The intellectual property arguments that have been invoked to oppose public-access mandates for government-funded research and the digitization and partial display of the world’s books suggest to us the need to recalibrate our intellectual property rules for the digital age. Intellectual property rules should serve not only those who first create a work (and subsequent rights holders) but should also recognize the needs of users who often are follow-on creators. When the application of existing intellectual property rules appear to regularly have perverse effects — electronic books having text-to-speech capabilities turned off to the detriment of the visually impaired, or university presses, created to increase the accessibility of scholarly materials, invoking copyright protections to have their material removed from the globally accessible Web — it is time to step back and revisit not only the specific applications of the rules but the rules themselves. Given the complexity of these issues, universities should be forceful proponents for greater openness in legislative debates about IP, and should be educating their faculties about their intellectual property rights.

That's truly remarkable given the background of the Committee for Economic Development that is behind the report:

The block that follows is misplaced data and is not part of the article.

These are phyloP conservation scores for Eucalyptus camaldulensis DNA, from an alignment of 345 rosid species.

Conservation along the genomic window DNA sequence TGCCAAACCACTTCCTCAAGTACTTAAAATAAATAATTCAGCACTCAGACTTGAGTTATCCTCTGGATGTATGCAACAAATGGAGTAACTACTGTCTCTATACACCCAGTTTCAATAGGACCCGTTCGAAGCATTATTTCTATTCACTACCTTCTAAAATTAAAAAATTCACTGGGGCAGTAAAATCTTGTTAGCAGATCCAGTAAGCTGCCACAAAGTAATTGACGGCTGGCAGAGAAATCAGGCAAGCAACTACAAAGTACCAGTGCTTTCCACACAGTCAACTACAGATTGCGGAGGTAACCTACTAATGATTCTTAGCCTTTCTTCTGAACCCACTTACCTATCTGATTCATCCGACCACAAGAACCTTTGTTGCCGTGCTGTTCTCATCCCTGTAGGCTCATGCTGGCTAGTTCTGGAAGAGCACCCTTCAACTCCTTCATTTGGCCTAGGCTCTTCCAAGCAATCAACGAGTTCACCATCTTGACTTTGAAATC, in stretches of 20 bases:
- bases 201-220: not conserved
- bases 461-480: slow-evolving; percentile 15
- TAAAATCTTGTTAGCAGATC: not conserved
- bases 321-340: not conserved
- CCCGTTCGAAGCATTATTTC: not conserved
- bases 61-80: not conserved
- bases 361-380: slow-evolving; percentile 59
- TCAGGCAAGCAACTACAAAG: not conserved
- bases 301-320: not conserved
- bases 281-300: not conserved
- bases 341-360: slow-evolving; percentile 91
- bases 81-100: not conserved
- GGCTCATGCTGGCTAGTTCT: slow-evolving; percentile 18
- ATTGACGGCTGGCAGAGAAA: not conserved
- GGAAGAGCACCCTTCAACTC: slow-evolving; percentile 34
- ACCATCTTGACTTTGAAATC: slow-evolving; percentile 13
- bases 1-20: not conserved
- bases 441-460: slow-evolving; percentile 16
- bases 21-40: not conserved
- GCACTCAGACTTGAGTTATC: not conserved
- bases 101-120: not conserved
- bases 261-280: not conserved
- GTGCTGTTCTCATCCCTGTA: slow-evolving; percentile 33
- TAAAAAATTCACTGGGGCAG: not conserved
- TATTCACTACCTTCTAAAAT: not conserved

CED is a Trustee-directed organization. CED's Trustees are chairmen, presidents, and senior executives of major American corporations and university presidents. Trustees alone set CED's research agenda, develop policy recommendations, and speak out for their adoption. Unique among U.S. business organizations, CED offers senior executives a nonpolitical forum for exploring critical long-term issues and making an impact on U.S. policy decisions.

CED is proud of its reputation as a group of business and education leaders committed to improving the growth and productivity of the U.S. economy, a freer global trading system, and greater opportunity for all Americans. CED's Trustees understand that business, government, and individuals are jointly responsible for our mutual security and prosperity.

These are clearly not a bunch of sandal-wearing hippies, but a bunch of hard-headed business people who can see the economic case for more openness in education.